Missouri Lawsuit Transferred to Zoloft MDL
On July 16, 2012, Tyreke Reese’s lawsuit was transferred from the U.S. District Court for the Eastern District of Missouri to the Zoloft MDL headquartered in the U.S. District Court for the Eastern District of Pennsylvania (Philadelphia). The plaintiff had first filed her case on June 19, 2012, but her Zoloft lawyer petitioned for the complaint to be transferred, explaining that it involved “questions of fact that are common to the actions previously transferred.”
Plaintiff allegedly born with Zoloft birth defects
Zoloft, known generically as sertraline, is an antidepressant medication in the selective serotonin reuptake inhibitor (SSRI) drug class. On December 30, 1991, the FDA approved Zoloft to treat major depressive disorder (MDD); it was later approved to treat obsessive-compulsive disorder (OCD), panic disorder, acute post-traumatic stress disorder (PTSD), premenstrual dysphoric disorder, and social anxiety disorder.
According to her Zoloft lawsuit, Plaintiff Reese was born with birth defects as a result of her mother having taken Zoloft during pregnancy. Reese suffers from atrial septal defect (ASD) and other conditions that are allegedly attributed to Zoloft use during pregnancy.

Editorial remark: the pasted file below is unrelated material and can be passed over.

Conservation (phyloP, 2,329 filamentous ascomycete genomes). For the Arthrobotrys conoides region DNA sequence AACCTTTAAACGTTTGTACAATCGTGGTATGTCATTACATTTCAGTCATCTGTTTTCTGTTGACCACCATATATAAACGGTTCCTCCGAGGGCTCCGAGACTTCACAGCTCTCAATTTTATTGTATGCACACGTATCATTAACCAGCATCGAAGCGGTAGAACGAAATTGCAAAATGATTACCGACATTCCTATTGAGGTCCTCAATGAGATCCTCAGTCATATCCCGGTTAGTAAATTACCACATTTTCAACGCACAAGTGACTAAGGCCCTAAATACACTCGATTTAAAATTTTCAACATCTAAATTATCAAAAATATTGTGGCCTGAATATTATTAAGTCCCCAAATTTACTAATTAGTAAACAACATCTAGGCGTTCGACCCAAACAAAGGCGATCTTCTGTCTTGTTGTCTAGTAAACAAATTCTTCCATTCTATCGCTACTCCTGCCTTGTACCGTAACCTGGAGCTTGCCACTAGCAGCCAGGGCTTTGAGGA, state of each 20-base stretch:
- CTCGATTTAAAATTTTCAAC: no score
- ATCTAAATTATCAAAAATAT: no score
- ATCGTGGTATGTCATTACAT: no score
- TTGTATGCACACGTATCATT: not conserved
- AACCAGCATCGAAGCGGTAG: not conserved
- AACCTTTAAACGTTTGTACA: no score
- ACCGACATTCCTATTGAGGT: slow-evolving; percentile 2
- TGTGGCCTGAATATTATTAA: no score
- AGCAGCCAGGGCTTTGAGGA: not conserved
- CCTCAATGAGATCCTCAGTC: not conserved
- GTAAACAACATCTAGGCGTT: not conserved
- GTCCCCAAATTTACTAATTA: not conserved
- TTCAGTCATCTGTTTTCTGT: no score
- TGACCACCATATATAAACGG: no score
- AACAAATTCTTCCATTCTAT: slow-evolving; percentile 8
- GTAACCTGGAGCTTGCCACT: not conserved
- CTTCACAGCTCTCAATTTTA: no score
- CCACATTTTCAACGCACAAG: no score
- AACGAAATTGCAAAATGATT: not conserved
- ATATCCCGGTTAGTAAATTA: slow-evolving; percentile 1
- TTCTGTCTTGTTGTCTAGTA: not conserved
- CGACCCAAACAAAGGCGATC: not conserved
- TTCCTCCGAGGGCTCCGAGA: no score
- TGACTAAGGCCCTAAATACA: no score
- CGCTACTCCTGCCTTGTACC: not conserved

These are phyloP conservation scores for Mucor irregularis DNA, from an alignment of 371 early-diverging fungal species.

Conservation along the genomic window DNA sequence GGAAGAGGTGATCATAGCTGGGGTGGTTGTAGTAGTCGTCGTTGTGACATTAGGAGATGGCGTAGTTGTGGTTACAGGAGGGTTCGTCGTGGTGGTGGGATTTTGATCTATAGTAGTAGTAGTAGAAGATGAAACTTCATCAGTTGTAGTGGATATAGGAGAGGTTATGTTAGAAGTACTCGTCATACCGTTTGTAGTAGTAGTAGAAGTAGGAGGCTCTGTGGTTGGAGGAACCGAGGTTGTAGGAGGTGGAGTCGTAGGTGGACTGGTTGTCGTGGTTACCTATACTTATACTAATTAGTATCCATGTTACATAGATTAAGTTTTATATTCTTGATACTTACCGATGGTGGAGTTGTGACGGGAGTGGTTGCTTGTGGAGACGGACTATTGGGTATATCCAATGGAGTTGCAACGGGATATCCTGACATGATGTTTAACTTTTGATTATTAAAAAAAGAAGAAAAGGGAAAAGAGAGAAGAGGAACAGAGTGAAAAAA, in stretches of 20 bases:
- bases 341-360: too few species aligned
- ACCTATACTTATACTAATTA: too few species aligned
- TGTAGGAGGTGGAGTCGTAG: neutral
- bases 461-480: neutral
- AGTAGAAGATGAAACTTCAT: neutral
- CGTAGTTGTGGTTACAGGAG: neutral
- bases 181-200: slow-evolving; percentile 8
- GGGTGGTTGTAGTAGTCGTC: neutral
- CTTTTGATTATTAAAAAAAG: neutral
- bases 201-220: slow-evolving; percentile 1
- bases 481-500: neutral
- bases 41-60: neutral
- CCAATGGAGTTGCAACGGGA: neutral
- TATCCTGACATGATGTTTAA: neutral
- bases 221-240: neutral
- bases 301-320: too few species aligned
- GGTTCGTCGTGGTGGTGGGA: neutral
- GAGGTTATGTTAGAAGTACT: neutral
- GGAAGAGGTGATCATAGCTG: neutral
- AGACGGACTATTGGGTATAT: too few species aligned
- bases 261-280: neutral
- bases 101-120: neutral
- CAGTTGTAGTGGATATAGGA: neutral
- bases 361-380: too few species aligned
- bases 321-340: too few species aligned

As a result of her Zoloft birth defects, Reese has required surgery, extensive medical treatment, and medical monitoring throughout her life. Her complaint states that, prior to her mother’s pregnancy, manufacturer Pfizer knew or should have known of the risk of birth defects, including congenital Zoloft heart defects like ASD.
Zoloft lawyer: Pfizer was aware of problems, concealed risks
According to Reese’s Zoloft lawyer, “Pfizer knew from preclinical studies and subsequent published studies that dangerous birth defects were associated with Zoloft use during pregnancy. Pfizer took no action to properly study Zoloft and/or did not properly publish the results of studies that it did conduct, which would have reflected the increased risks. Pfizer failed to adequately warn or remedy the risks and, instead, concealed, suppressed, and failed to disclose the dangers. Despite the studies, Pfizer continues to deny these dangers.”
Reese’s complaint charges Pfizer with defective design, negligence, and fraudulent misrepresentation and concealment, including the allegation that Pfizer concealed the risk of birth defects with the active intent to deceive patients, including Reese’s mother, to take their product during pregnancy.
Through her Zoloft lawyer, Reese requests punitive and compensatory damages, and also asks for legal costs, interest, and such other relief as the Court deems just and proper.
Reese’s Zoloft lawsuit approved for transfer to MDL
On April 17, 2012, the JPML established Zoloft multidistrict litigation and originally consolidated nine civil actions; an additional 47 actions soon followed.
On July 13, 2012, Reese’s lawsuit was given a conditional transfer order to the MDL, and on July 16, 2012, Reese’s complaint was transferred to multidistrict litigation (MDL) headquartered in the U.S. District Court for the Eastern District of Pennsylvania, where Judge Cynthia M. Rufe presides.